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The things Lahm emphasizes in this part are familiar, in my opinion, to many who have become successful in one way or another. But I would be lying if I said that I always considered sports a difficult profession. I think I was aware of it, but it is only when I started reading his book that I understood how big of a sacrifice he has made to get where he is right now, not to mention the fact that many others have sacrificed just as much but were not talented enough. However, I still cannot wrap my head around the amount of love that he has for this sport. I do not think I have ever loved doing anything to the same extent. It is almost fanatical, in a good way of course.
I also would like to mention a few important points that I put in italics. First, I am not at all surprised that he liked math, or I am not surprised that he is the way he is because he liked math. It is a chicken-and-egg question, no doubt. No matter how you look at it, that is why it has always been said that he has a tendency to analyze, or more specifically the ability to do so. Journalists may not be happy with how much of the analysis he shares with the rest of us, but they, themselves, have pointed out to that quality of his on more than one occasion. You are free to disagree with me, but I am convinced that people who like math, for whom it is not a problem whatsoever, have a very analytical mind, have an aptitude for finding solutions, for deconstructing matters and putting everything back together. I might be wrong, I do not know Lahm in person, but I would say that this is definitely one of the reasons why he has the captaincy.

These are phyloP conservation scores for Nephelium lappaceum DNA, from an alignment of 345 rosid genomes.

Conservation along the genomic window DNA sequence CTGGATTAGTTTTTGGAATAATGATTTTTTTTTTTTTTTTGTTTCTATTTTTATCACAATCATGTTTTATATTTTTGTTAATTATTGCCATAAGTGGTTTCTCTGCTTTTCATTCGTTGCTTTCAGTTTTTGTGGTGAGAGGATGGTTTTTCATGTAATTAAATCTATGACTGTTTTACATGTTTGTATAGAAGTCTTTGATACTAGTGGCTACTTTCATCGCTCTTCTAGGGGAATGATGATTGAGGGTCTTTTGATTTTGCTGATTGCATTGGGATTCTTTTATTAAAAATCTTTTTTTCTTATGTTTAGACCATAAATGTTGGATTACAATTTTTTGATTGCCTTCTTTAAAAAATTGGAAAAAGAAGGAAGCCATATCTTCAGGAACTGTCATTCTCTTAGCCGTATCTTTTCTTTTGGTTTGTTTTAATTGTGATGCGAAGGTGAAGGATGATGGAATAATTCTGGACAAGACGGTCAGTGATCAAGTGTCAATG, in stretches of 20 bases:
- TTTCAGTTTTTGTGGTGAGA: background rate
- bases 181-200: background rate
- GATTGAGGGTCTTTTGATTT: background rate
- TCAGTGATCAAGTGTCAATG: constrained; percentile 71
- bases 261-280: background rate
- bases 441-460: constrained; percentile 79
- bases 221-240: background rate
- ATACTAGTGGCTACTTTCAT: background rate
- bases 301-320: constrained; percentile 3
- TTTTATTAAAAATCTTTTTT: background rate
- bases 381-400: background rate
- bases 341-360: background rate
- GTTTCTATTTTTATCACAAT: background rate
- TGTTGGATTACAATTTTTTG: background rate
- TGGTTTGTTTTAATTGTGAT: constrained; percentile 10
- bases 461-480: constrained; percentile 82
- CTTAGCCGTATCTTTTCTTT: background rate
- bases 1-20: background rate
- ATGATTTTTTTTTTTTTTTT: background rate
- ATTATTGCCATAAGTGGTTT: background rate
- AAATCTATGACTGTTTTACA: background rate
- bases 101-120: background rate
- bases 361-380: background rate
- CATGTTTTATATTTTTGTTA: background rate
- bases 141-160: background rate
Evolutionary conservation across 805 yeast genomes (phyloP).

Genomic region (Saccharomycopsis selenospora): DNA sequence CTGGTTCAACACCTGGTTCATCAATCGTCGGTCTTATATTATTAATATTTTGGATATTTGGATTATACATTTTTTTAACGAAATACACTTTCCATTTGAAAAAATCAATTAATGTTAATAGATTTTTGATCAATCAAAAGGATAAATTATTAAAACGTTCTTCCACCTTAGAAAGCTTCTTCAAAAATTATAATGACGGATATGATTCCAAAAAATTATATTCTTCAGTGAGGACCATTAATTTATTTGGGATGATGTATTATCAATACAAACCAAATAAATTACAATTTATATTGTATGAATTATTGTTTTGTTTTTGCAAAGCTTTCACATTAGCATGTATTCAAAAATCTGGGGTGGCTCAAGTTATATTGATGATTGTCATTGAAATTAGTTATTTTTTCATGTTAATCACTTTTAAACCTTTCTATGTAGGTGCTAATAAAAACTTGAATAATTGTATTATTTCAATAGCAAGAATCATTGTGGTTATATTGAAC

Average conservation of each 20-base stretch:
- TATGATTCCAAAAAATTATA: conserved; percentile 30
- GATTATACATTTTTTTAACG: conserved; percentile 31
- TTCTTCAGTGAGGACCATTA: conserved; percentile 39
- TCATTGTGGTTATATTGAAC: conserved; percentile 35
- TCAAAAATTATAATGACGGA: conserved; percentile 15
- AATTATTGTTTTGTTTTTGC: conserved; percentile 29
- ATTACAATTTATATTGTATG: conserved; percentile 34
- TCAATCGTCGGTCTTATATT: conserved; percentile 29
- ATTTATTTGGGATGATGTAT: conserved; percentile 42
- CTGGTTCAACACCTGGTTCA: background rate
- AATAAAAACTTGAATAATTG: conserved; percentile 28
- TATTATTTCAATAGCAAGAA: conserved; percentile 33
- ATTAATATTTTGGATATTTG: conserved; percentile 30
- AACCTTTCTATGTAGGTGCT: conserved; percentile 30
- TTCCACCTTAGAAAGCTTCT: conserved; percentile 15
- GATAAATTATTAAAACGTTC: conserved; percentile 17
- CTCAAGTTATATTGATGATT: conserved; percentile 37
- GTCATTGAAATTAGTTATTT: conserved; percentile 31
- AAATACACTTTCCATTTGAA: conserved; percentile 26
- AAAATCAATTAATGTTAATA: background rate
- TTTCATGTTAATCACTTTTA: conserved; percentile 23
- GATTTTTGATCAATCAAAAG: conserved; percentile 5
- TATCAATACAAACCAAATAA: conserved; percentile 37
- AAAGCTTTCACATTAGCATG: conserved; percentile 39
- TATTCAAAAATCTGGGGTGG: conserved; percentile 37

That very same quality helped him, in my opinion, to figure out how to set up his game, as he calls it. This is another bit that I wanted to highlight. That mindset was the beginning of Lahm as we know him today. I am sure many of you have noticed how at times he just seems to know exactly what will happen next, and I mean he knows it to a ‘t’: the direction the ball will go, whether or not there will be a pass, and so on. It is almost as if he reads his opponent as an open book. There was one match – I forgot who they played – but at some point Lahm anticipated the opponent’s move with such precision that I was watching it with my mouth open. Hence, I admire the fact that even in his young age, he was able to figure things out and come up with a solution. That screams ‘intelligence’ to me.
Finally, what I think helped him later on in life is that he played against older boys. In other words, he always had to put in that extra effort, to push himself forward. And something tells me that if you do it from a very young age, it becomes a habit.